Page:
Unspoken: A Story from the Underground Railroad

Cooperative Children’s Book Center is the source for this review. Henry Cole is the author of the book. The images, done in black pencil on buff-colored sheets, depict a wordless narrative set during the American Civil War. The first page spread depicts a quilt with the North Star design hanging on a rail fence, which is followed by a scenario of Confederate troops riding across a field surrounding the fence. On the farm, a young white girl is helping out with chores. She looks around the barn and notices a solitary eye staring out from behind a shock of corn.

  1. Two men on the trail of a fugitive slave leave with the additional horse they brought along, which is still without a rider.
  2. Unspokenby Henry Cole is a fictional character created by American author Henry Cole in the early 1900s.
  3. Cole is a fictional character created by Henry Cole in the early 1900s.
  4. ISBN:9780545399975 Cooperative Children’s Book Center is the source for this review.
  5. Synopsis provided by the publisher: In this heartbreaking, wordless narrative, a little girl’s courage is put to the test.
  6. However, the stranger’s scared gaze weighs heavily on her conscience, and she is forced to make a tough decision.
  7. The girl and the runaway are brought together by unspoken gifts of humanity as they go on separate journeys: one following the North Star, the other following her heart.

Henry Cole’s distinctive and creative depiction of the Underground Railroad communicates straight to our most primal feelings of compassion and empathy for others.

Henry’s Freedom Box: A True Story from the Underground Railroad

Cooperative Children’s Book Center is the source of this review. His Name Is Henry Cole, and He Wrote the Book A wordless narrative set during the Civil War is illustrated entirely in black pencil on buff-colored pages. Page spread one has a quilt with the North Star design draped over a rail fence, which is followed by a scene of Confederate troops riding across a field surrounding the fence on the next page. On the farm, a young white girl is helping out with the chores and other tasks. One eye peeping out from a shock of corn is all she can see inside the barn.

  • Despite the fact that they packed an extra horse, two men in quest of a fugitive slave leave with the horse still without a rider.
  • Afro-American, slavery, and U.S.
  • Pages:40 Preschool through kindergarten and grades 1-2 are appropriate reading levels for this age group.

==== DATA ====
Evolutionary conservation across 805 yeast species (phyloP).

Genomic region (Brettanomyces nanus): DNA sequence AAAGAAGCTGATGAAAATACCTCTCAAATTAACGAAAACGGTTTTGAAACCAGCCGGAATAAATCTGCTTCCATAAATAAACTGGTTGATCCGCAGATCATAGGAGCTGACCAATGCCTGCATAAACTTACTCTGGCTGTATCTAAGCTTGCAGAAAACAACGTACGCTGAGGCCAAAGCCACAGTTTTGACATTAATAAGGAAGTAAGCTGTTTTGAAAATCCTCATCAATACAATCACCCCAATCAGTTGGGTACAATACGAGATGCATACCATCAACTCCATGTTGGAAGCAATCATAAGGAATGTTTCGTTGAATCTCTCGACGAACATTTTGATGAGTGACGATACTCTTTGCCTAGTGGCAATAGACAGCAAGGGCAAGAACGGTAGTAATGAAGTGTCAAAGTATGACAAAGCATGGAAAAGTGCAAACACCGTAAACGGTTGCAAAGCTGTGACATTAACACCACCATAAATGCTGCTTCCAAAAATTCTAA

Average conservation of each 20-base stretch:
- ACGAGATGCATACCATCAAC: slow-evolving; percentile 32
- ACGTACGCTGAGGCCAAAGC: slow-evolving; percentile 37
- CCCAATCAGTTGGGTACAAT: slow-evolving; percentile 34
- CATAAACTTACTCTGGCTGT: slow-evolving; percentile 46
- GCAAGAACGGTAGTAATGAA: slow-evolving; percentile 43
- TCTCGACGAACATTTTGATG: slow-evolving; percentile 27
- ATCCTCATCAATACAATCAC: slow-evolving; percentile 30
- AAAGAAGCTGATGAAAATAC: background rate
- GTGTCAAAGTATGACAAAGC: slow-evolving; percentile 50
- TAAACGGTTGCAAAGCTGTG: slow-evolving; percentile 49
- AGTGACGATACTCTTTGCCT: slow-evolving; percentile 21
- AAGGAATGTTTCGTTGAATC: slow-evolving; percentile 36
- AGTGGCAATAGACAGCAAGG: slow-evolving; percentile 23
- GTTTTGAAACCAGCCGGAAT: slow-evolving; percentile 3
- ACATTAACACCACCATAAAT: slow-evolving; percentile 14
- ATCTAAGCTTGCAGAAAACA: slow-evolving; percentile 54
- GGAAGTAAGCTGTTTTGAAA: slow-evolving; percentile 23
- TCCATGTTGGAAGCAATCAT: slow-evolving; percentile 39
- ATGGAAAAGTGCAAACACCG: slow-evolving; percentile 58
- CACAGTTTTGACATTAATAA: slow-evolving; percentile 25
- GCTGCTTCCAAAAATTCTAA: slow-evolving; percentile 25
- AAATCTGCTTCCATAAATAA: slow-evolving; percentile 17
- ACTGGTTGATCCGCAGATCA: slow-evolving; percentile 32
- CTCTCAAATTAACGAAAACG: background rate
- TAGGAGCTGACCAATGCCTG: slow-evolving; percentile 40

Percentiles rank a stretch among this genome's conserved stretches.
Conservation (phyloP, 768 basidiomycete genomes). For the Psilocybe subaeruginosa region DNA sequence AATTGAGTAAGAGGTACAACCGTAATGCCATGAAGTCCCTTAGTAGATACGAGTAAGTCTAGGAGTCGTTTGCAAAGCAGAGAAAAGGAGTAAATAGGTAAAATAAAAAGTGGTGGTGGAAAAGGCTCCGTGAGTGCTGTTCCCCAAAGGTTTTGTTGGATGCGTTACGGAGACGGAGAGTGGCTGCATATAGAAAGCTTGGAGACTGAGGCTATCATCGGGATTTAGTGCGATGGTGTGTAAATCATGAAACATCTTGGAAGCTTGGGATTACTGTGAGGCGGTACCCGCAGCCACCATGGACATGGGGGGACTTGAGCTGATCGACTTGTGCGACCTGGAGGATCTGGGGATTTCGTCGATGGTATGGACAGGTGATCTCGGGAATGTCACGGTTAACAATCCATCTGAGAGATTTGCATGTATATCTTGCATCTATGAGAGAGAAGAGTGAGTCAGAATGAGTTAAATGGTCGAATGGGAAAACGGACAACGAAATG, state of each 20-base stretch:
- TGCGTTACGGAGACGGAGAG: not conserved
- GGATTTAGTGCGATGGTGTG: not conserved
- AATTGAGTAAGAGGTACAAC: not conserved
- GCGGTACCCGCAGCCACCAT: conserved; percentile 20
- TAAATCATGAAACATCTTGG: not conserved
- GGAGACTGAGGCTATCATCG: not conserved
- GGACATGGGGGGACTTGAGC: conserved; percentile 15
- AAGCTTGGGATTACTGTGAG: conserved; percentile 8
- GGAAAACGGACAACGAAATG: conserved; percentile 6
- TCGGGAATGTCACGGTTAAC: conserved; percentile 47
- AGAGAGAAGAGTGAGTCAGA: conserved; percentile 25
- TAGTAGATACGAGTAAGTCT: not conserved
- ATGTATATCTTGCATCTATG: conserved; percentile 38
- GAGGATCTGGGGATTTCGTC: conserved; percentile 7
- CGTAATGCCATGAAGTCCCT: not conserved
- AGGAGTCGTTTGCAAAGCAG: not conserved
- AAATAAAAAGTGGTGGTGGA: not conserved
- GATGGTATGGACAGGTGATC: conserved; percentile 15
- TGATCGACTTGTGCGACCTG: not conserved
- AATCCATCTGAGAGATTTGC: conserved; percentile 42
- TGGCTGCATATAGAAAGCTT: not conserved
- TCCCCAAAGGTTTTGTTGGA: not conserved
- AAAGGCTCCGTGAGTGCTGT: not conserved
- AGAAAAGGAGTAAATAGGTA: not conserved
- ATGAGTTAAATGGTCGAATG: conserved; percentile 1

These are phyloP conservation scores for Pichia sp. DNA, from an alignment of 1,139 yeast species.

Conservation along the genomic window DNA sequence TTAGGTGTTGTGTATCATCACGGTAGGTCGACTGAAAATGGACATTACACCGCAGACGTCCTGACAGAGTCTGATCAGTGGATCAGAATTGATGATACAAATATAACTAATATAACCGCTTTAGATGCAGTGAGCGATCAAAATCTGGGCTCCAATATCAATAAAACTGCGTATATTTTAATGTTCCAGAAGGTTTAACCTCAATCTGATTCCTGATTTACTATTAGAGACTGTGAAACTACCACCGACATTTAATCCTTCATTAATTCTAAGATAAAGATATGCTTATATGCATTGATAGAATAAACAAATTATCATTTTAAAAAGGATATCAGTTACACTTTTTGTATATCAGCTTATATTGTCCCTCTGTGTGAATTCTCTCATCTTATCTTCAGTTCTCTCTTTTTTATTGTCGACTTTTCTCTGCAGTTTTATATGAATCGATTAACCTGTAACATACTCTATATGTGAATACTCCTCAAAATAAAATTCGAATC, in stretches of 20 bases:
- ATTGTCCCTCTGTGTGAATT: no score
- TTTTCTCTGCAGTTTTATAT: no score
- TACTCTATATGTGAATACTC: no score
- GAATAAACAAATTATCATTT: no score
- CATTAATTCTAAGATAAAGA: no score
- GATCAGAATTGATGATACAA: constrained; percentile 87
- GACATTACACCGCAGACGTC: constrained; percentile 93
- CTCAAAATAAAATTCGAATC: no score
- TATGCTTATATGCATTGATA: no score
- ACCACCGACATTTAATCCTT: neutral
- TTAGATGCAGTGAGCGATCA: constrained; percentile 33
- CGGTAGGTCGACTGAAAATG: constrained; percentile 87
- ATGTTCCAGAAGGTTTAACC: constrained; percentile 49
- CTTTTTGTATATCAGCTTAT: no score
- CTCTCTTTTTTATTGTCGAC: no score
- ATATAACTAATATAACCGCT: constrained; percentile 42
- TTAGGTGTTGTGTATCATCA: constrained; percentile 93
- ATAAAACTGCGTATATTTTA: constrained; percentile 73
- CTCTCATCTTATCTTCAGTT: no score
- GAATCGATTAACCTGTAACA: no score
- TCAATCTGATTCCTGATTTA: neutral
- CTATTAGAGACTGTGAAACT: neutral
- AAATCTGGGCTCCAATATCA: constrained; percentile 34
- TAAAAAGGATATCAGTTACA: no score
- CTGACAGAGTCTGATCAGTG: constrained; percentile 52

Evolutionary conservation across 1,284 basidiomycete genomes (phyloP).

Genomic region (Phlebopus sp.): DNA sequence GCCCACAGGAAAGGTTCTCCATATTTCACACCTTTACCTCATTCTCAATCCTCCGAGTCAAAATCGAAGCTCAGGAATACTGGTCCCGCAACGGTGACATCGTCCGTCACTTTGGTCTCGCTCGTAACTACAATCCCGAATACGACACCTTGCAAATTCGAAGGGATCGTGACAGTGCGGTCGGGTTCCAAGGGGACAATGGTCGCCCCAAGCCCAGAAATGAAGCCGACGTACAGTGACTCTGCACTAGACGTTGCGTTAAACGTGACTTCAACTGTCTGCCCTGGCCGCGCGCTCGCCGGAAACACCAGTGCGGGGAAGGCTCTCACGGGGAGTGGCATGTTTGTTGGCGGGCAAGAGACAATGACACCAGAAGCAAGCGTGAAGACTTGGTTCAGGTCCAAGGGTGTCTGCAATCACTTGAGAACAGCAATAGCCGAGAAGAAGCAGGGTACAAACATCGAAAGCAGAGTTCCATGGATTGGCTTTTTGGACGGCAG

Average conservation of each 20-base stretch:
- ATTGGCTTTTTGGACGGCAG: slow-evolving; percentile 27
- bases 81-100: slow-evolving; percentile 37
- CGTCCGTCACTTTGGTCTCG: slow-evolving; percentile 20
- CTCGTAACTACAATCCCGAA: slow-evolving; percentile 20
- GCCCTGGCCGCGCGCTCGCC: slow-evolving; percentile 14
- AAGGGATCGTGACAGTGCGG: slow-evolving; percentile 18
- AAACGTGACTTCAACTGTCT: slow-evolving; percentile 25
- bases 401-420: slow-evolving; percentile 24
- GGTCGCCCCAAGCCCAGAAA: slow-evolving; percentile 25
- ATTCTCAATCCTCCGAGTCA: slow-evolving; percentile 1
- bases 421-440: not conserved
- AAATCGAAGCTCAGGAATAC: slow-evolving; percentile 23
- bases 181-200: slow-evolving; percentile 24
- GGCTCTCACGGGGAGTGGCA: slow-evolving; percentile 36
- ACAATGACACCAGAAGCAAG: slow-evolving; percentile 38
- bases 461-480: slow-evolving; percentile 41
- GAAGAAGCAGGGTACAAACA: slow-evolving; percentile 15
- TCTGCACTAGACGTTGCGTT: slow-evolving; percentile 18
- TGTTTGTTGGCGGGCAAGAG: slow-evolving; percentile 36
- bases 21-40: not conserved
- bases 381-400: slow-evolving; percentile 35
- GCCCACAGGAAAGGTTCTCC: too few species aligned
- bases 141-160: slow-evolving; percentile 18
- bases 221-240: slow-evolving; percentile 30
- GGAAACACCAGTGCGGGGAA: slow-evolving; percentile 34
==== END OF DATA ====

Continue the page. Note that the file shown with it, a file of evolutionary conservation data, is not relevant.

• Powell’s Books is a great place to start.
  • In this heartbreaking, wordless narrative, a little girl’s courage is put to the test.
  • A tough decision must be made, though, for the stranger’s scared eyes weigh heavily on her conscience.
  • While on their own journeys, the girl and the fugitive are united by the unspoken gifts of humanity that they both possess: one is guided by the North Star, the other by her heart.

Henry’s Freedom BoxReading Levels

Grades 2-5 DRA are most interested in Level:38 380L is the Lexile Measurement. 1.9 grade level equivalent Individual Reading: PRead-Aloud vs. Guided Reading: PRead-Aloud Because the reading level will be too high for the majority of children in second and third grade, this book will need to be read aloud rather than assigned as individual reading for these children. It is possible that some third graders will be able to read this book on their own by the end of the school year. These are books that should be read independently by fourth and fifth grade students.

See InsideHenry’s Freedom Box

The following are two sample pages from Henry’s Freedom Box: A True Story from the Underground Railroad, which may be found on Amazon. What a stunningly drawn book this is! It is on the left that we see a portrait of the main character, Henry, as a youngster, and on the right that we see Henry visiting his ailing master, who has summoned Henry.

Henry considered the possibility that his lord would release him, as some slaves were emancipated upon the death of their masters in the past. Unfortunately, this was not the reason for his summons to the master’s office.

Henry’s Freedom BoxLesson / Activity Ideas

“Can you tell me what’s in the box?” Lesson Bring in a cardboard box that is just large enough to fit a person inside on the day you are going to read this novel to your class. “Use caution when handling.” “This side up.” should be written on the front of the box, and it should be placed in a conspicuous location in the room. Students will be curious in what’s inside as soon as they see it for the first time. Remove yourself from the situation. You want them to look at the package with interest and remain inquisitive.

  1. Some kids will realize right away that the mystery box has anything to do with this narrative.
  2. As soon as you are finished with the reading, ask the kids what they were doing at am and pm the previous day.
  3. Consider what it would be like to have been locked up in that box since yesterday (replace “your soccer game/you left school” with whatever the kids’ response to the 27-hour question was).
  4. Discuss.

Where to now?

Now that you’ve seen this fantastic book, what would you like to see in the future? Please keep in mind that, as an Amazon Associate, we receive a commission from eligible purchases.